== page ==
In 965 patients with high-grade osteosarcoma of the extremities, we investigated the correlation between diagnostic delay and the stage of the tumor at presentation. The mean interval between the onset of first symptoms and the final diagnosis was significantly shorter in patients with metastatic disease than in patients with localized disease at the time of the diagnosis. The difference was due to a late presentation of patients with localized disease to the physician and not to delays in performing radiologic examinations or in referring patients to a specialized hospital for biopsy and treatment. We conclude that in high-grade osteosarcoma of the extremity the shorter interval between onset of symptoms and diagnosis observed in patients with disseminated disease at the time of the diagnosis reflects a more aggressive behavior of tumors that are metastatic at presentation.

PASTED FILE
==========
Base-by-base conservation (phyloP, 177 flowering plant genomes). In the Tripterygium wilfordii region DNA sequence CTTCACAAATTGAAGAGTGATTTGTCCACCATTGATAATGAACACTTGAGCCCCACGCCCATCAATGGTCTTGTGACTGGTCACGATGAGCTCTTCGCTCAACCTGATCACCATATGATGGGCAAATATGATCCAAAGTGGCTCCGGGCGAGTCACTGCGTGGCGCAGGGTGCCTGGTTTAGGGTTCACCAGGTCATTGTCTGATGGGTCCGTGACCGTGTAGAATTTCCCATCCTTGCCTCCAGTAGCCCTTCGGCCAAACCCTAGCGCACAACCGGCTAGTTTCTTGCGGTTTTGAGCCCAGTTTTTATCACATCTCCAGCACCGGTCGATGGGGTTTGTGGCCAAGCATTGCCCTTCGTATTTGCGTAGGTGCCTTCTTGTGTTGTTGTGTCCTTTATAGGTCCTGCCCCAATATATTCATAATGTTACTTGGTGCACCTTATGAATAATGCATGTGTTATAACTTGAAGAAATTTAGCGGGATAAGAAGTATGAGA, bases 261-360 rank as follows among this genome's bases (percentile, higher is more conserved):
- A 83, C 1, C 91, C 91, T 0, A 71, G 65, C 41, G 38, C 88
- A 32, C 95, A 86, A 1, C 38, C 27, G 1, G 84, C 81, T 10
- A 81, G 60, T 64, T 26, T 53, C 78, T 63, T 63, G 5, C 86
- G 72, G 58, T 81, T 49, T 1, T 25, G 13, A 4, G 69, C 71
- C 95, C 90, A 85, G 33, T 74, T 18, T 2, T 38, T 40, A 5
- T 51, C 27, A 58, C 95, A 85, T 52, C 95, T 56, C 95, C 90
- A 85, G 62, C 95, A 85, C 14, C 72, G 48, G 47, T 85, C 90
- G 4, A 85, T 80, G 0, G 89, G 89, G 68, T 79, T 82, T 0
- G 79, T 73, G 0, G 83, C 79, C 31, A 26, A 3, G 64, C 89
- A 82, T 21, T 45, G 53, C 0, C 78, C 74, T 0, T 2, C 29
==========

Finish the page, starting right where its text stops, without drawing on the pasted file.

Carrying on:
|Number of pages||3|
|Publication status||Published - May 2000|
ASJC Scopus subject areas
- Cancer Research